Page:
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Using the logging method¶
To log something simply call
This method takes the following parameters:
|$msg||The message that you want to write to the log|
|$extKey||The key of the extension writing to the log|
Indication of the severity of the message. The following values are expected:
This parameter is optional and defaults to 0.
This variable can be any type of data that you wish and that you find useful for information or debugging purposes. The Database Writer serializes it before storage in the database.
This parameter is optional and defaults to false.
If you store a lot of stuff in the
if you call the “devLog” very frequently, you may end up with a
very large “tx_devlog_domain_model|_entry” table in your database.
Check it out regularly and don’t hesitate to use the clean up features
as the relevant configuration options.
More about severity levels¶
It may not always be easy to choose a severity level. The descriptions below go into a bit more detail and will – hopefully – make the choice easier.
- OK (-1)
- These events indicate that everything went fine, no error occurred (at least up to that point where the event was created). No action needs to be taken.
- Info (0)
- These events are purely informational. They are normally used for debugging purposes only and require no special action.
- Notice (1)
- Abnormal condition, but not blocking. Notices are meant to raise attention. Processes have been completed, but things are not running as smoothly as they could and the condition should be investigated.
- Warning (2)
- These events are used to notify significant problems. Processes have been completed, but parts of them may be missing, wrong or corrupted. Warnings should not be ignored and action should definitely be taken.
- Error (3)
- These events signal that something went fatally wrong. Processes were not completed and action is definitely needed. Alternately this level may be used to point to a failed event, but in a process where failure can be expected, e.g. a login attempt with the wrong password.
The devlog extension stores information beyond the parameters passed to the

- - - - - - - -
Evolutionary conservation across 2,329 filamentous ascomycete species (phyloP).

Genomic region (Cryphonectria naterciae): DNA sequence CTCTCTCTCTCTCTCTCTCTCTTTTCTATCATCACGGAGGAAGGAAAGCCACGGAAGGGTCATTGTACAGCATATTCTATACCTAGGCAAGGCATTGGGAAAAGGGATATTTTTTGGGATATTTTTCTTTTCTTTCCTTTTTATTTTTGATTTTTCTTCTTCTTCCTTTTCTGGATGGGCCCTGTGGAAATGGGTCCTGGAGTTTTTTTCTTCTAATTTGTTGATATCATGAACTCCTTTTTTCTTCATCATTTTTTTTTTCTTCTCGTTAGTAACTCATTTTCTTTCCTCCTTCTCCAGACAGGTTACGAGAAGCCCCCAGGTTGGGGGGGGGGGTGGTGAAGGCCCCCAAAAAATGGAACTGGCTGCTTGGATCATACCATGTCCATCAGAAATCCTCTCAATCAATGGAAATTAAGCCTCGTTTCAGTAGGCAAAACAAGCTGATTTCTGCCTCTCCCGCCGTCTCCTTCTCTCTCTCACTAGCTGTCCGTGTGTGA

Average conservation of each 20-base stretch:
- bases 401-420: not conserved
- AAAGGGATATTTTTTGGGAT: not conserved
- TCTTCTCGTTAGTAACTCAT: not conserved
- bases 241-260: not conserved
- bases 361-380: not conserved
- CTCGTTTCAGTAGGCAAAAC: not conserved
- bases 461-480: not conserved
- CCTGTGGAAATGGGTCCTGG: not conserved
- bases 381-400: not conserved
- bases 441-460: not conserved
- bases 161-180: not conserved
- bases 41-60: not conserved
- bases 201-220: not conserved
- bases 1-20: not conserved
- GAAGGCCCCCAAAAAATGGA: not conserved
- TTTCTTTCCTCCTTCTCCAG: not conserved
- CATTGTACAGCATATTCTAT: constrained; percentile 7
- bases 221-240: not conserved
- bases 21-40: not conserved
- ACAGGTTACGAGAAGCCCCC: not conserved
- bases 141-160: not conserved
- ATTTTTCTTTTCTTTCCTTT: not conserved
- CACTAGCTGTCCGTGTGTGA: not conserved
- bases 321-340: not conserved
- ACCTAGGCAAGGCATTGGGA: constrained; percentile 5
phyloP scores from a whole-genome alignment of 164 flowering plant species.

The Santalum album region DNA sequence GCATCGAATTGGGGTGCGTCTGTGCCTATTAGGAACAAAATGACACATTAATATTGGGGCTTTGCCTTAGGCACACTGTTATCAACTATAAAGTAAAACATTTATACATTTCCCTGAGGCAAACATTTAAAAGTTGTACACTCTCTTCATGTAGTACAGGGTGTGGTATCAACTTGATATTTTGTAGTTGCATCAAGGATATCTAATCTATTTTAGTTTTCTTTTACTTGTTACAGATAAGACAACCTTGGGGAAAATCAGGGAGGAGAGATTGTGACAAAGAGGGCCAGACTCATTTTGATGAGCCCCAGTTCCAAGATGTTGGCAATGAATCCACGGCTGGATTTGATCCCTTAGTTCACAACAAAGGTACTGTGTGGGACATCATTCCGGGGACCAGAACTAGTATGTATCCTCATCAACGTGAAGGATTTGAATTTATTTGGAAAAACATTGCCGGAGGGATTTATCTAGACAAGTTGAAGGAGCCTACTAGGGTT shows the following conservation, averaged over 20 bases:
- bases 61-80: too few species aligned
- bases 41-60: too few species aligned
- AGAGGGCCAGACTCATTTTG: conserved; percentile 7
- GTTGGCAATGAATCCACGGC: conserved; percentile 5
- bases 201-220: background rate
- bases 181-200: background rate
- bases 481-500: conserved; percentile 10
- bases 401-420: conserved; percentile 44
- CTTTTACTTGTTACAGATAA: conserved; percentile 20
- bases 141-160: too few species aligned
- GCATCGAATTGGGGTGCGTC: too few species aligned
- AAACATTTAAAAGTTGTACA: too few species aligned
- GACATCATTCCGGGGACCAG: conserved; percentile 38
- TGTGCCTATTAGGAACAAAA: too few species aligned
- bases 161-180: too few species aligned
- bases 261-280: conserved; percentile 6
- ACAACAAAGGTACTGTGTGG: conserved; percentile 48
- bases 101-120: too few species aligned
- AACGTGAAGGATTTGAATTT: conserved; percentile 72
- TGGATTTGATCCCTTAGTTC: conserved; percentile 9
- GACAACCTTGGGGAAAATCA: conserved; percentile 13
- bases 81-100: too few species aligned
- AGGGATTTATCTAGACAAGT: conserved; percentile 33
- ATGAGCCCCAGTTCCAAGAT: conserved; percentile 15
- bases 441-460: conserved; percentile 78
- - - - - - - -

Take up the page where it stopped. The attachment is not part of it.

\TYPO3\CMS\Core\Utility\GeneralUtility::devLog() method. Some of it
is automatically retrieved, like the id of the currently logged in BE user, if any.
If the devlog call is made in the FE context, the page id will also automatically
be retrieved from
$GLOBALS['TSFE']->id. This variable is not defined in other contexts,
in particular the BE. There is still a way to pass a page id to the devlog, if it makes sense,
but you need to set it yourself in the global variable
If defined, this variable will be taken into account by the devlog.
All this work happens in the
The data passed in the
call is stored by classed called “Writers”. The extension provides two Writers
out of the box: one write to the database, the other to a file. It is pretty
easy to develop custom Writers.
First you want to create a new class which extends
\Devlog\Devlog\Writer\AbstractWriter, which itself implements
\Devlog\Devlog\Writer\WriterInterface. The interface
defines a single method called
write() which should take care of
storing each log entry wherever and however it wants.
Once you hace created your writer, register it in your extension’s
ext_localconf.php file with the following syntax:
$GLOBALS['TYPO3_CONF_VARS']['EXTCONF']['devlog']['writers']['foobar'] = \Foo\Bar\Writer\FooBarWriter::class;
foobar should be a unique key for your Writer.
It is actually possible to overwrite the default Writers be registrer a different
class for keys
db (Database Writer) and
file (File Writer).
It would also be possible to disable a Writer, by unsetting its entry in the